On the second point, the word “homosexual” is a good start, in that it is identifying the power “sexuality” and the object “homo” (which if it were strictly Latin would mean “man” coincidentally). That is not enough. For three principal reasons, firstly the primary object should be which sex they are attracted to and what sex they are, not simply the relation to that sex. Secondly, because it does not denote degree or frequency of the attraction. Thirdly, because sexuality is only one small part of a MUCH broader and more interesting discussion of attraction & relationships. “Sex” might be where it starts and ends for some, but my personal experience and understanding, as a gay catholic, is that attractions to people of the same sex sometimes have a very different “end”. These can encompass far more, sometimes excluding sex. I am convinced these other experiences of attraction cannot be reduced to psycho-dynamic factors from childhood or vicious animal impulses due to biological configurations. The labels are a classifier focused on the habit or in terms more friendly to the modern, the people who have a shared experience of spontaneous persistent attraction.

On the third point, is where we answer the three questions I initially asked above. If this is indeed a habit (or collection of habits that interplay more likely) then it seems appropriate to give words to it. Thus it seems appropriate to me to label it which in effect labels myself. Is it helpful? I can’t make a judgement for everyone, but I don’t understand how we can progress in understanding if we can’t use words to describe a state of affairs that actually exists. Is it appropriate to self-identify? I think English fails in this regard. We are not like the French (or other romance languages) that employ the evolved Latin equivalents of habire, that is to have, (notice the root for “habit). In English we are accustomed to using labels of being to identify temporary states of being. Thus when I say “I’m hungry” I don’t think I can be reduced to my hunger. No gay rights activist believes that they can be reduced to their sexuality or orientation for that matter. They might think is their most important feature, but even that would be hard pressed to find.

It is therefore extremely bizarre to me how many conservatives seems to think they are making an “essentialist” argument when virtually all of the gay rights activists uniquivocally are constructivists. At best they are materialist neo-darwinian cartisian dualists who are simultaneously constructivists. At the very least don’t believe in a “form imposing on matter” in which this quality resides. Therefore, it seems disingenuous to me to completely discard all of this terminology and effectively discredit the assertions of this being an abiding aspect of their self-understanding. Especially on the basis that it happens to be socially constructed. ALL language is socially constructed. It’s origin happened not to be so great, but so was the origin of countless words.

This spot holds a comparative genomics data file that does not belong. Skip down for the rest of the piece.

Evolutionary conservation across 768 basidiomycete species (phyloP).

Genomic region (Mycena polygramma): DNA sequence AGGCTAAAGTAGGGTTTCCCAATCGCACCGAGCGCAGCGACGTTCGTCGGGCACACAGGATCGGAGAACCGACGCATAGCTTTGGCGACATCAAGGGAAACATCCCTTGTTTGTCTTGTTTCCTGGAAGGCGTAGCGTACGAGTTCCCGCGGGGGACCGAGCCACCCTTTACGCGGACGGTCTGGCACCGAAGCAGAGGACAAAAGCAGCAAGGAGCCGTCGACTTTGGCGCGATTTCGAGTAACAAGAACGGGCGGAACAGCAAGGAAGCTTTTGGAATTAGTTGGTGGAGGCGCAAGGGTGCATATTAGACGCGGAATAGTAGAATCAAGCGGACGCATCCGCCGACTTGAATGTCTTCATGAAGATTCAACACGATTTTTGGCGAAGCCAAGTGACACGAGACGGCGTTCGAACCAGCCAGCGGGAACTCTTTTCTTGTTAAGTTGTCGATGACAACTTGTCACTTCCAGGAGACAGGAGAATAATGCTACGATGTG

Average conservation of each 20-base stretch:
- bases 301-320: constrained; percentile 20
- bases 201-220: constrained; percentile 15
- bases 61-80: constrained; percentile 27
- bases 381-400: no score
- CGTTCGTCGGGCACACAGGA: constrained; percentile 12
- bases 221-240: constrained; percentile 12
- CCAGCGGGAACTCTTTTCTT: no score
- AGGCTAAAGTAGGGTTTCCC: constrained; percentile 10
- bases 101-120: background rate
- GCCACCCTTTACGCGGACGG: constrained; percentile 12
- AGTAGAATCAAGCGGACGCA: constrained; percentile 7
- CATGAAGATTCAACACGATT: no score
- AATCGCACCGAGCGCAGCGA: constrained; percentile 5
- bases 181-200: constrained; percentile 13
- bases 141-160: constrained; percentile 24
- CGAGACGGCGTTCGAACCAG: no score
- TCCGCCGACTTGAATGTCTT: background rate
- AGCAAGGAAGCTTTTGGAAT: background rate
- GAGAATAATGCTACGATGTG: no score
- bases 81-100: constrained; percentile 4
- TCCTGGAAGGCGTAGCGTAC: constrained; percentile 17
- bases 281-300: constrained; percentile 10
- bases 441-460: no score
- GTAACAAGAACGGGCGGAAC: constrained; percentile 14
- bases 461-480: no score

While I lament the loss of the word “gay”. I think it in many ways is more accurate than “homosexual” because it does not reduce the phenomena to sex. It implicitly acknowledges a lot more is going on. Some say that lends itself to stereotypes etc… Nevertheless, I think stereotypes exist for a reason and it is worthwhile to examine why there is a correlation between typical “gay” things and “homosexual” feelings. 

Now the most particularly absurd assault on this terminology arises in the mistaken notion that including non-eternal sinful attributes in one’s present self-understanding is somehow damaging. Was it not the apostle Paul who said “I boast in my weakness?” Was it not the same apostle who called himself the greatest of sinners? In this vale of tears we have every right to say “I am a worm and no man.” Nevertheless, as I JUST pointed out gay encompasses more than just the vicious aspect of same-sex attraction. It also includes the proclivity to beauty, especially masculine beauty. It features a robust, and quite frankly, more accurate orientation towards friendship. Friendship, which the modern world has forgotten in favor of romance frequently conflating the two. This was a major point I made in my talk in 2012. Not only that, but if one was consistent in refusing to apply temporal non-essential labels to ones self would make life impossible to talk about. We couldn’t say: “I’m a doctor” or “I’m 20 years old” or “I’m a golfer” or “I’m a recovering alcoholic.”

In the words of my friend Melinda: “To label me is to negate me. But to refuse me the right to label myself is to erase me from the conversation.”